The miracle boy

Jake Finkbonner, now a student at Western Washington Univiersity, is still “blown away” every time he hears his parents tell the story of his miraculous healing. Photo: Rowland Studio Jake Finkbonner, now a student at Western Washington Univiersity, is still “blown away” every time he hears his parents tell the story of his miraculous healing. Photo: Rowland Studio

Nearly 15 years later, Jake Finkbonner’s remarkable recovery from flesh-eating bacteria continues to strengthen people’s faith

Elsa Finkbonner had been praying and praying for days, wondering if God was hearing her pleas.

Elsa and her husband Donny were ready to give their 6-year-old son Jake back to God if that was his will, but also were asking God to heal him of the flesh-eating bacteria that had invaded his body.

“We prayed that Jake would be saved, but in the end we were willing to accept the answer ‘No,’” Elsa said.

The Ferndale family’s life-and-death ordeal began during an ordinary kindergarten basketball game on February 11, 2006.

It was the final minute and Jake was heading to the hoop for a layup. When he stopped suddenly under the net, players from the opposing team ran into him, which pushed him into the base of the portable hoop. He cut his lip on the base, unknowingly contaminated with strep A bacteria that can cause necrotizing fasciitis.

Within two days, the little boy’s swollen lip turned into a full-fledged invasion of the bacteria in his face. It was so serious, doctors at Seattle Children’s Hospital explained, that they were literally trying to save Jake’s life.

“We were kind of floored” by the news, Donny said. So he and Elsa held hands and prayed: “Thy will be done, God. If it’s your will to take him home, he’s yours, take him,” Elsa said. “We knew that God couldn’t do his work if we were clinging onto him so tight because he’s ours — but he’s not ours. And so that’s where we just let him go — ‘your will be done.’”

The couple clung tight to their faith as surgeons removed destroyed tissue from Jake’s face every day, sometimes twice a day, in an effort to stop the bacteria’s spread. Before each surgery, Donny and Elsa stopped at the doors as Jake was wheeled into the operating room, raising their hands and praying for God to guide the hands and eyes of Jake’s doctors.

“Every day, the news kept getting worse with Jake,” Elsa said, “and I just remember thinking, ‘Does God ever hear me? Is he hearing my prayers?’”

A message from God

At the suggestion of their pastor, Father Tim Sauer (then assigned to St. Joseph Parish in Ferndale), Donny and Elsa, their families, Jake’s kindergarten class at Assumption School in Bellingham and many others were praying for the intercession of Blessed Kateri Tekakwitha, a Mohawk woman of the 17th century who converted to Catholicism.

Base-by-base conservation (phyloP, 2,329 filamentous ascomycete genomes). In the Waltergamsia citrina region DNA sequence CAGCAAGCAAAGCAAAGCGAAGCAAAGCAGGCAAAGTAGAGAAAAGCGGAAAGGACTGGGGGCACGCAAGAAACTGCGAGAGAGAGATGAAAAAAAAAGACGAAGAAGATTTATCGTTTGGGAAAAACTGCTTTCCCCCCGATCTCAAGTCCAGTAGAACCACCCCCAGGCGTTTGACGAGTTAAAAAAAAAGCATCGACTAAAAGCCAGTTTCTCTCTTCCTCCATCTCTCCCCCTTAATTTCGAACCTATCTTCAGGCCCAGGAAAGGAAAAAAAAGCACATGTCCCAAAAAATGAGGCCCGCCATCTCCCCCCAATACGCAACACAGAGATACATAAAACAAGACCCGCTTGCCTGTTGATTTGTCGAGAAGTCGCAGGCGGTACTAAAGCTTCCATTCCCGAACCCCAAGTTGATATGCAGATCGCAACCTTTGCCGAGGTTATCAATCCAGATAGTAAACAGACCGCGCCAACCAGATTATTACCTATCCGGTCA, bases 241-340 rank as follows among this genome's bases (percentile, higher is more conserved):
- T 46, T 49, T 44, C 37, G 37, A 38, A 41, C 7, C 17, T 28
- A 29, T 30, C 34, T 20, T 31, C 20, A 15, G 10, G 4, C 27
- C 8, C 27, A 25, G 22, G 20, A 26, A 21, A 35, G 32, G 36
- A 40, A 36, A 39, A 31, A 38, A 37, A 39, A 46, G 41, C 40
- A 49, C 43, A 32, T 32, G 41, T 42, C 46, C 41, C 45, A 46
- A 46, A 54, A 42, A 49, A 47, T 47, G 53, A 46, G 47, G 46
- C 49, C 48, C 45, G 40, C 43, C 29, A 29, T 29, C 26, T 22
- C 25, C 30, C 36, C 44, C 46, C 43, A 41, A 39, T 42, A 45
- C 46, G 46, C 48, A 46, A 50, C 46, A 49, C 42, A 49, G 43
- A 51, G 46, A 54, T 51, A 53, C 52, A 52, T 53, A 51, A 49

In 2006, Jake’s classmates at Assumption School in Bellingham prayed a daily rosary for him while he was in the hospital. Photo: Courtesy Assumption School

Father Sauer had noted the similarities between Jake and Kateri: both are Native American (Jake is half Lummi Indian) and as a youth Kateri acquired smallpox that disfigured her face. She needed one more miracle to become a saint, Father Sauer said, “and the similarities were so close, he insisted that we pray,” Elsa said. So they did.

On February 23, Donny’s aunt arrived at the hospital with a religious sister and introduced her to Elsa.

“Her name was Sister Kateri [Mitchell] and I just remember looking at her and I got a chill thinking, ‘You’re a messenger,’” Elsa said. The family had never met anyone named Kateri, and now here she was. “You are the message that God is hearing our prayer,” Elsa told her.

Sister Kateri, then executive director of the Tekakwitha Conference in Louisiana, brought with her a relic of Blessed Kateri. Placing the relic on Jake’s leg, she prayed with Elsa, asking for Kateri’s intercession to heal Jake.

Jake’s surgeons hadn’t expected him to make it through that night, but the next morning, they wheeled him into surgery for what they thought would be a last-ditch effort to stop the bacteria and save his life.

After just 45 minutes, Jake’s parents were told the doctors wanted to see them. They feared the worst.

“We were waiting for the news that he didn’t survive,” Donny said.

But the words that came from the doctor’s mouth answered the thousands of prayers of Donny, Elsa, their families, their parish and school community and scores of people from near and far.

“‘I don’t know how to tell you this, but it stopped,’” Donny recalled the doctor saying. “‘There’s nothing there. It’s like a volcano and this volcano has been erupting for weeks and all of a sudden it has stopped.’”

They were stunned. If Jake survived the next 24 hours, the doctors said, surgeons could start the reconstruction process.

“I had the first breath of life put right back in me,” Elsa said.

‘Jake the miracle boy’

Elsa and Donny knew in their hearts that Jake’s healing was a miracle, and it didn’t matter if the Catholic Church never made it official.

But after an investigation, in December 2011 the church declared Jake’s healing the second miracle needed to elevate Blessed Kateri to sainthood. She was canonized October 21, 2012, with 12-year-old Jake, his parents and his sisters Miranda and Malia in Rome for the celebration, where they met Pope Benedict XVI.


Jake Finkbonner and his family wave to Pope Benedict XVI in St. Peter’s Square after the October 21, 2012, canonization Mass for seven saints, including St. Kateri Tekakwitha. Jake’s healing was the miracle needed to elevate Kateri to sainthood. Photo: CNS/Paul Haring

In the early years after Jake’s healing, the family spoke to many groups about their experience.